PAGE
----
As Norway’s largest grocery wholesaler, ASKO is also one of the country’s largest transport companies, with more than 600 trucks on the roads every day. The company’s environmental goals include reducing energy consumption by 20 percent compared to the early 2000s, becoming a self-sufficient provider of clean energy, and using 100 percent renewable fuels for transportation.
“ASKO ultimately intends to use only renewable energy sources,” says chairman of the ASKO board Torbjørn Johannson. “We currently operate 100,000 m2 of solar panels, and we will soon add 10 wind turbines and hydropower to our operations.” ASKO is already part of a large offshore wind consortium, and is applying for more licenses in 2022. The company also intends to be a driving force in the development and use of biofuels and hydrogen to power their distribution infrastructure.
“The goal is for ASKO to produce as much energy as we consume,” says Johannson. “This includes clean energy for our fleet of trucks, which by 2026 will be based on battery and hydrogen powered zero-emission technology, using charging systems supplied by ABB.” He adds that ASKO is contributing to the circular economy as well, using food waste from its customers to produce biofuels.
Holistic thinking to meet multiple goals
ASKO’s stated goal is to provide effective and sustainable distribution of products to the grocery, retail convenience goods and institutional catering sectors. “In addition to meeting these operational goals, our ambition is to be a sustainable and climate neutral enterprise,” says Johannson.
According to Johansen, the company devotes equal attention to the entire value chain, from production to consumption: “Seeing our enterprise in a holistic perspective allows us to optimize resources and realize our sustainability goals. We strive to implement efficiency and sustainability measures where they matter the most.”
Local operations, global perspectives
“Though we serve primarily the Norwegian market, we operate from an international perspective. This is necessary in order to be able to collaborate across food production and logistics segments, where cooperation between national authorities, regulatory regimes and industry stakeholders is a prerequisite,” says Johannson.
“At the same time, focus on local sustainability is important because the food industry has such a large impact on the world community, and efficient food transportation at all levels is critical to achieving global climate goals,” he maintains. “We are working actively to facilitate good international cooperation through participation in EU projects like Horizon 2022, helping to combat climate change and contributing to achieving the UN Sustainable Development Goals.”
Digital solutions strengthen the chain
For ASKO, digital technology is a key to achieving efficiency in the food transport chain. “Digital technology enables efficient flow of information between all systems and stakeholders, supporting seamless movement of goods along the entire supply chain, from purchasing to warehousing to distribution,” says Kai Just Olsen, head of ASKO Maritime. “We are also working to achieve automated processes wherever feasible. Automation can help us increase efficiency, improve the quality of goods and services, and lower operating costs.”
Specific examples include smart energy management of warehouse buildings, automating warehouses for identifying and processing of goods, implementing autonomous warehouse vehicles, and using dynamic transport planning systems to optimize transport capacity. “In the future, automated terminal vehicles for loading and unloading of vessels may also include battery-electric autonomous drones for the transport of trailers by sea,” Olsen says.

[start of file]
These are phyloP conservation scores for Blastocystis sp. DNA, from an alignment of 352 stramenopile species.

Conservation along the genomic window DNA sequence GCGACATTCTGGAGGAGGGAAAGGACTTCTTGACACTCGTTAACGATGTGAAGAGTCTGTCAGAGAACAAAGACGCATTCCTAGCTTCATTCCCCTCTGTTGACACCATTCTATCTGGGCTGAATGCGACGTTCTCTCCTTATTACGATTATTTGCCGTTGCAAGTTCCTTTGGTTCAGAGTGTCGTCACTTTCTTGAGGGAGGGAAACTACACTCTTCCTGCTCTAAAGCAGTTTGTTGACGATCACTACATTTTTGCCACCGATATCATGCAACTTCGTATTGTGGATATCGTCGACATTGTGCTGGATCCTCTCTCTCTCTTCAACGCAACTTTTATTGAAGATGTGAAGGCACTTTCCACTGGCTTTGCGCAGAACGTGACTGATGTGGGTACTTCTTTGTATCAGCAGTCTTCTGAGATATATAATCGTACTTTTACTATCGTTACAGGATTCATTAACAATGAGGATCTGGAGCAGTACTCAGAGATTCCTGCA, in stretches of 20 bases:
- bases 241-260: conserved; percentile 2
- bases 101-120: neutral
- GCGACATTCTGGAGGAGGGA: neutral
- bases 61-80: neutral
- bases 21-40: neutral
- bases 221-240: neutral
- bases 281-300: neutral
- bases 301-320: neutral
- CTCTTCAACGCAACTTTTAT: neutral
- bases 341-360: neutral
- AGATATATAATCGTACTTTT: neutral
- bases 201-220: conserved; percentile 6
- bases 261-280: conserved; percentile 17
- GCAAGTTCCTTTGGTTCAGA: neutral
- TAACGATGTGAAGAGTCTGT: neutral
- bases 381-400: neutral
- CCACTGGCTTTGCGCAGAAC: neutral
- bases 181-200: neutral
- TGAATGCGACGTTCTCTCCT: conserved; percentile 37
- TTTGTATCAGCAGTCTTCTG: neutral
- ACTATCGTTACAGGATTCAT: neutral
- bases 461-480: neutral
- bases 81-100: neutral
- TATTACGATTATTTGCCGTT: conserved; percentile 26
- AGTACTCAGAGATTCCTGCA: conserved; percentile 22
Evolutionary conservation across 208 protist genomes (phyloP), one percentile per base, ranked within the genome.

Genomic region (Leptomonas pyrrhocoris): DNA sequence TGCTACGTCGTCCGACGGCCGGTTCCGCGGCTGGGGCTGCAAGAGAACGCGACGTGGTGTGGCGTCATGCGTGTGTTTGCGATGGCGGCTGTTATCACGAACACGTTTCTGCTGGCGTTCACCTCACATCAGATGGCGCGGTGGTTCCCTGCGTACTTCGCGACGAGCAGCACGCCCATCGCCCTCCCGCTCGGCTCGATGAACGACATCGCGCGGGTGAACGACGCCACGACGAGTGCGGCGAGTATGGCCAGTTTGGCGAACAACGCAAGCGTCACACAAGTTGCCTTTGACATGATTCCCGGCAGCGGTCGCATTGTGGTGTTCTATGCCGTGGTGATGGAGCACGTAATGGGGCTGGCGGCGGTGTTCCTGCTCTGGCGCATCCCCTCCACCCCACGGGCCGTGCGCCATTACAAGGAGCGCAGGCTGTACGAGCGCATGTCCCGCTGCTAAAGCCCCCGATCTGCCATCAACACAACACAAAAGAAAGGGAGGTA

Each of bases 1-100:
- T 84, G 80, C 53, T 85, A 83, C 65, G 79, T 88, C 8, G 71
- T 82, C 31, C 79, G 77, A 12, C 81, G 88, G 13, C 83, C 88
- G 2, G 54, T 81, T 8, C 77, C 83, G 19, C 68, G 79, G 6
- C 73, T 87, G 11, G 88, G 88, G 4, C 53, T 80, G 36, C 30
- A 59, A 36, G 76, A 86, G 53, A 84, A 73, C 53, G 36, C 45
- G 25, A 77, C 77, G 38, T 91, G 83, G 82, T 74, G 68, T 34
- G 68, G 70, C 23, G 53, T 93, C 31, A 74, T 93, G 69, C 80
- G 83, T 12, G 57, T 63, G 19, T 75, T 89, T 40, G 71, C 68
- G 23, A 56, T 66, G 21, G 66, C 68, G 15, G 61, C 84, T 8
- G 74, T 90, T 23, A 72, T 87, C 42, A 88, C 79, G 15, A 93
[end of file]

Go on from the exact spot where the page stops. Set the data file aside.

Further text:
From road to sea
“ASKO's primary reason for shifting transport from road to sea is because moving large volumes of cargo by water is more efficient. Improved efficiency also helps us to meet our climate goals,” says Olsen. “We operate on both sides of the 100 kilometer-long Oslo Fjord, and we were looking for an efficient way to move goods across the fjord to save driving miles. Since we had already committed to sustainable vehicles on land, we decided to investigate sustainable ships as well. Our motivation for implementing marine transport is that it should help us optimize logistics and lower costs wherever we apply it.”
ASKO is in the fortunate position of controlling their entire goods logistics chain, making it possible for them to introduce new solutions with a minimum of red tape. “It’s easier to start something new when you have full decision-making control, including a long-term perspective on investments,” Olsen confirms. “Battery-powered and other zero-emission vehicles may require a larger initial investment, but they are cheaper to operate in the long run.”
Making each link make a difference
“ASKO's preferred maritime solutions are highly automated, cost-efficient zero emission vessels sailing between smaller ports on the fjords where we operate,” says Olsen. “We are also targeting automated zero emission terminal tractors for loading and unloading operations.”
To link these systems to a larger infrastructure, ASKO is pursuing sustainable short sea transport between Europe and strategic ports in Norway. “In addition, we will prioritize transfer of goods to alternative modes of transport such as zero emission feeder ships, rail transport over longer distances, and zero emission trucks for shorter hauls,” Olsen relates.
“Forward-thinking stakeholders in the food industry realize that consumers are demanding sustainable products, and our industry must shoulder our share of the responsibility in meeting these demands,” Johannson concludes. “By working proactively to change our business models, companies like ASKO can be drivers in moving operations and regulations in the right direction.”